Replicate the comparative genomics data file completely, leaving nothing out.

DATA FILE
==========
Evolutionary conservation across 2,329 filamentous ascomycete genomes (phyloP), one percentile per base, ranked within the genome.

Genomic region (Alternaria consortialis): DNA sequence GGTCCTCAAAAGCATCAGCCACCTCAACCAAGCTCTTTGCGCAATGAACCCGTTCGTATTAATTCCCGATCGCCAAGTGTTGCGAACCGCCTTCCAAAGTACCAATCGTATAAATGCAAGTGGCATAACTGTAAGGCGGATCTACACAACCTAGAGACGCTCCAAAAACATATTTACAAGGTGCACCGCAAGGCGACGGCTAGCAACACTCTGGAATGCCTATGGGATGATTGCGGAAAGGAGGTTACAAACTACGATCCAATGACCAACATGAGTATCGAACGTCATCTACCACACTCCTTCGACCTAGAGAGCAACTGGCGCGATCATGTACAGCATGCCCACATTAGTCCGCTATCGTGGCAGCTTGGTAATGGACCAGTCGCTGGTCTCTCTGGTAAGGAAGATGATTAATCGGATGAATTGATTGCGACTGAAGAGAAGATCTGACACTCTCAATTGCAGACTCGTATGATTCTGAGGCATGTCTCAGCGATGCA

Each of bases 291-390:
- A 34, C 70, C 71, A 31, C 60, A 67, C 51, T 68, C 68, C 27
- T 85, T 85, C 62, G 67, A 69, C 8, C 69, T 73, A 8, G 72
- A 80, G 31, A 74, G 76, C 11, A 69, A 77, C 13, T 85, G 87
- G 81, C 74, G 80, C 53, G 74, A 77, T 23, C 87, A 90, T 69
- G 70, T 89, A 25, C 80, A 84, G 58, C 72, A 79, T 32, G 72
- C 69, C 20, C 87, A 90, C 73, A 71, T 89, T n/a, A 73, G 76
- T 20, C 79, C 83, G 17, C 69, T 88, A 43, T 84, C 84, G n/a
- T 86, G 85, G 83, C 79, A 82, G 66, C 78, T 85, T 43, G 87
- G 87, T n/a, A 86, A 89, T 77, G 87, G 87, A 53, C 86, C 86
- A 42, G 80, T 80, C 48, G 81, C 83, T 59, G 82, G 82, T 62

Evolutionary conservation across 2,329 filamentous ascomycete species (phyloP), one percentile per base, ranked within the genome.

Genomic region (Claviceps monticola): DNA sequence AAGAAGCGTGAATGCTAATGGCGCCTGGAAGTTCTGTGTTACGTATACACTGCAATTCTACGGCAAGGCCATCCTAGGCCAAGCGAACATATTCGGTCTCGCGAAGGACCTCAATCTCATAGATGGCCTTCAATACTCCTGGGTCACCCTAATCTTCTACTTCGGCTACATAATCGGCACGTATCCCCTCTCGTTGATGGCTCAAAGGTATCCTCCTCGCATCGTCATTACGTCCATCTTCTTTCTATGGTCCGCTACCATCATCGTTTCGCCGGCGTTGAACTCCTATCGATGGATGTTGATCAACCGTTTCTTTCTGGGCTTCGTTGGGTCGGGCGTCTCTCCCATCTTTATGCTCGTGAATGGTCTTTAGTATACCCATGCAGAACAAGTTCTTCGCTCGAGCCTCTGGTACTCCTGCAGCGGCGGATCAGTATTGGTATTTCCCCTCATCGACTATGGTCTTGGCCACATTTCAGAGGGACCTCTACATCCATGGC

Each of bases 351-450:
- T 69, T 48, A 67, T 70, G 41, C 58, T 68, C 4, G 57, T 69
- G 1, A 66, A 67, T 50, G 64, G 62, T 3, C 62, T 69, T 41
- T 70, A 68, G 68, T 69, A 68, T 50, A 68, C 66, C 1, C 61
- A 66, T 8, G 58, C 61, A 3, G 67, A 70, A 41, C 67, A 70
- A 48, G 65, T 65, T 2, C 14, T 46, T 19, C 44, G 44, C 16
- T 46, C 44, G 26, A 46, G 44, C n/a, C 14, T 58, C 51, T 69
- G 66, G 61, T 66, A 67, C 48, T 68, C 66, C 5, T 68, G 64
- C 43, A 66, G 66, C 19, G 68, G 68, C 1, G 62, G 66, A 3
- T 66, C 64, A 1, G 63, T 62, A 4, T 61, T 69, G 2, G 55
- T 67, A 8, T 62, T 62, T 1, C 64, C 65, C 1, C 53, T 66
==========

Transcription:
Evolutionary conservation across 2,329 filamentous ascomycete genomes (phyloP), one percentile per base, ranked within the genome.

Genomic region (Alternaria consortialis): DNA sequence GGTCCTCAAAAGCATCAGCCACCTCAACCAAGCTCTTTGCGCAATGAACCCGTTCGTATTAATTCCCGATCGCCAAGTGTTGCGAACCGCCTTCCAAAGTACCAATCGTATAAATGCAAGTGGCATAACTGTAAGGCGGATCTACACAACCTAGAGACGCTCCAAAAACATATTTACAAGGTGCACCGCAAGGCGACGGCTAGCAACACTCTGGAATGCCTATGGGATGATTGCGGAAAGGAGGTTACAAACTACGATCCAATGACCAACATGAGTATCGAACGTCATCTACCACACTCCTTCGACCTAGAGAGCAACTGGCGCGATCATGTACAGCATGCCCACATTAGTCCGCTATCGTGGCAGCTTGGTAATGGACCAGTCGCTGGTCTCTCTGGTAAGGAAGATGATTAATCGGATGAATTGATTGCGACTGAAGAGAAGATCTGACACTCTCAATTGCAGACTCGTATGATTCTGAGGCATGTCTCAGCGATGCA

Each of bases 291-390:
- A 34, C 70, C 71, A 31, C 60, A 67, C 51, T 68, C 68, C 27
- T 85, T 85, C 62, G 67, A 69, C 8, C 69, T 73, A 8, G 72
- A 80, G 31, A 74, G 76, C 11, A 69, A 77, C 13, T 85, G 87
- G 81, C 74, G 80, C 53, G 74, A 77, T 23, C 87, A 90, T 69
- G 70, T 89, A 25, C 80, A 84, G 58, C 72, A 79, T 32, G 72
- C 69, C 20, C 87, A 90, C 73, A 71, T 89, T n/a, A 73, G 76
- T 20, C 79, C 83, G 17, C 69, T 88, A 43, T 84, C 84, G n/a
- T 86, G 85, G 83, C 79, A 82, G 66, C 78, T 85, T 43, G 87
- G 87, T n/a, A 86, A 89, T 77, G 87, G 87, A 53, C 86, C 86
- A 42, G 80, T 80, C 48, G 81, C 83, T 59, G 82, G 82, T 62

Evolutionary conservation across 2,329 filamentous ascomycete species (phyloP), one percentile per base, ranked within the genome.

Genomic region (Claviceps monticola): DNA sequence AAGAAGCGTGAATGCTAATGGCGCCTGGAAGTTCTGTGTTACGTATACACTGCAATTCTACGGCAAGGCCATCCTAGGCCAAGCGAACATATTCGGTCTCGCGAAGGACCTCAATCTCATAGATGGCCTTCAATACTCCTGGGTCACCCTAATCTTCTACTTCGGCTACATAATCGGCACGTATCCCCTCTCGTTGATGGCTCAAAGGTATCCTCCTCGCATCGTCATTACGTCCATCTTCTTTCTATGGTCCGCTACCATCATCGTTTCGCCGGCGTTGAACTCCTATCGATGGATGTTGATCAACCGTTTCTTTCTGGGCTTCGTTGGGTCGGGCGTCTCTCCCATCTTTATGCTCGTGAATGGTCTTTAGTATACCCATGCAGAACAAGTTCTTCGCTCGAGCCTCTGGTACTCCTGCAGCGGCGGATCAGTATTGGTATTTCCCCTCATCGACTATGGTCTTGGCCACATTTCAGAGGGACCTCTACATCCATGGC

Each of bases 351-450:
- T 69, T 48, A 67, T 70, G 41, C 58, T 68, C 4, G 57, T 69
- G 1, A 66, A 67, T 50, G 64, G 62, T 3, C 62, T 69, T 41
- T 70, A 68, G 68, T 69, A 68, T 50, A 68, C 66, C 1, C 61
- A 66, T 8, G 58, C 61, A 3, G 67, A 70, A 41, C 67, A 70
- A 48, G 65, T 65, T 2, C 14, T 46, T 19, C 44, G 44, C 16
- T 46, C 44, G 26, A 46, G 44, C n/a, C 14, T 58, C 51, T 69
- G 66, G 61, T 66, A 67, C 48, T 68, C 66, C 5, T 68, G 64
- C 43, A 66, G 66, C 19, G 68, G 68, C 1, G 62, G 66, A 3
- T 66, C 64, A 1, G 63, T 62, A 4, T 61, T 69, G 2, G 55
- T 67, A 8, T 62, T 62, T 1, C 64, C 65, C 1, C 53, T 66